Capacitor-aided Imaging technology addresses shooting in difficult lighting conditions.

Spencer Chin, Senior Editor

March 20, 2024

2 Min Read
Omnivision's OV50K40 image sensor
Omnivision's OV50K40 image sensor enables smartphone cameras to take sharp pictures regardless of lighting conditions.Omnivision

While image sensors used in smartphones have made significant advances, conditions such as sunrise, sunset, and night with bright background lighting still present challenges. Sensor solutions provider OMNIVISION hopes to overcome those issues with its new OV50K40.

The company uses a technology called TheiaCel™, which reportedly harnesses the capabilities of lateral overflow integration capacitors (LOFIC) to provide the best-in-class single-exposure HDR, regardless of lighting conditions. The TheiaCel™-based OV50K40 50-megapixel (MP) image sensor features a 1.2-micron (µm) pixel in a 1/1.3-inch optical format with high gain and correlated multiple sampling (CMS) for optimal performance in low-light conditions.

“Traditional HDR suffers from motion artifacts, so single-exposure HDR is desirable,” said Arun Jayaseelan, senior product marketing manager, in an interview with Design News. “The 100 Db dynamic range is the highest possible for single-exposure video and sets a new bar for rear-facing smartphone main cameras.”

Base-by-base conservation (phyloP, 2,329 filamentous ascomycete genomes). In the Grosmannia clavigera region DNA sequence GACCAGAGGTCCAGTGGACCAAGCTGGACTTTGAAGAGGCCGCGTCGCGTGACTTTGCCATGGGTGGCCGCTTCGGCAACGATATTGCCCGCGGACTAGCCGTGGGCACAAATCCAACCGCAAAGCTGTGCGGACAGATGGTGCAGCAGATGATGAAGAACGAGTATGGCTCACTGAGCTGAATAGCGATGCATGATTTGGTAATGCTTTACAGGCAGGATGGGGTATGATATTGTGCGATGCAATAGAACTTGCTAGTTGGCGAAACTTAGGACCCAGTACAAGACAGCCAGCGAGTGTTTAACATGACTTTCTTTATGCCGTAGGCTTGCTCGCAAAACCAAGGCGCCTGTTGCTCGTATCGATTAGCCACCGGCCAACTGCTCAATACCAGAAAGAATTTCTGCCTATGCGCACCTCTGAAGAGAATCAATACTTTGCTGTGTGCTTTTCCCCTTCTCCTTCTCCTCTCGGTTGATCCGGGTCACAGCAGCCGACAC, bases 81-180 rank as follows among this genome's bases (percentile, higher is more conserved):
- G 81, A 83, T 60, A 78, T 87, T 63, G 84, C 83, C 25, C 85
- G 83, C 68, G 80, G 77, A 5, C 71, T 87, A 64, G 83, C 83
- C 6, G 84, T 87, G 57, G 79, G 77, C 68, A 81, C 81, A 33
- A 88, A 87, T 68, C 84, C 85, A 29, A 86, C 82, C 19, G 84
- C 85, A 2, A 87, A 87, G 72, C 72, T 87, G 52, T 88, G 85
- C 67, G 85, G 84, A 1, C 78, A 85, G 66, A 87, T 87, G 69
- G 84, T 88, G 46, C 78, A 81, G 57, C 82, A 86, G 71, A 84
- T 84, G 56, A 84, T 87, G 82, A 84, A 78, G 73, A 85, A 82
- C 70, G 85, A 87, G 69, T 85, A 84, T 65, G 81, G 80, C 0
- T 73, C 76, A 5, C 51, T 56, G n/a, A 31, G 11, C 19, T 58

Jayaseelan added that while LOFIC is not new, it has been difficult to integrate into camera sensors. The LOFIC enables the sensor to provide 7.4 times higher single exposure range compared to the sensor’s non-LOFIC based predecessor.

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The OV50K40 supports 4-cell binning for 12.5MP at 120 frames per second (fps) and 60fps with HDR, with 4x sensitivity for flagship-level low-light performance. Quad phase detection (QPD) enables 2x2 phase detection autofocus (PDAF) across the sensor’s entire image array for 100% coverage, resulting in ultra-fast autofocus performance. An on-chip QPD re-mosaic enables full 50MP Bayer output, premium-quality 8K video and 2x crop-zoom functionality. The OV50K40 is built on OMNIVISION’s PureCel®Plus-S stacked-die technology, enabling high resolution with 1.2 µm pixels.

 According to Jayaseelan, the TheiaCel™ technology was originally deployed in the automotive market, and now is being applied to consumer smartphones. “We look forward to applying the TheiaCel™ technology to additional mobile image sensors as well as new markets in the future,” he said.

 

About the Author(s)

Spencer Chin

Senior Editor, Design News

Spencer Chin is a Senior Editor for Design News, covering the electronics beat, which includes semiconductors, components, power, embedded systems, artificial intelligence, augmented and virtual reality, and other related subjects. He is always open to ideas for coverage. Spencer has spent many years covering electronics for brands including Electronic Products, Electronic Buyers News, EE Times, Power Electronics, and electronics360. You can reach him at [email protected] or follow him at @spencerchin.

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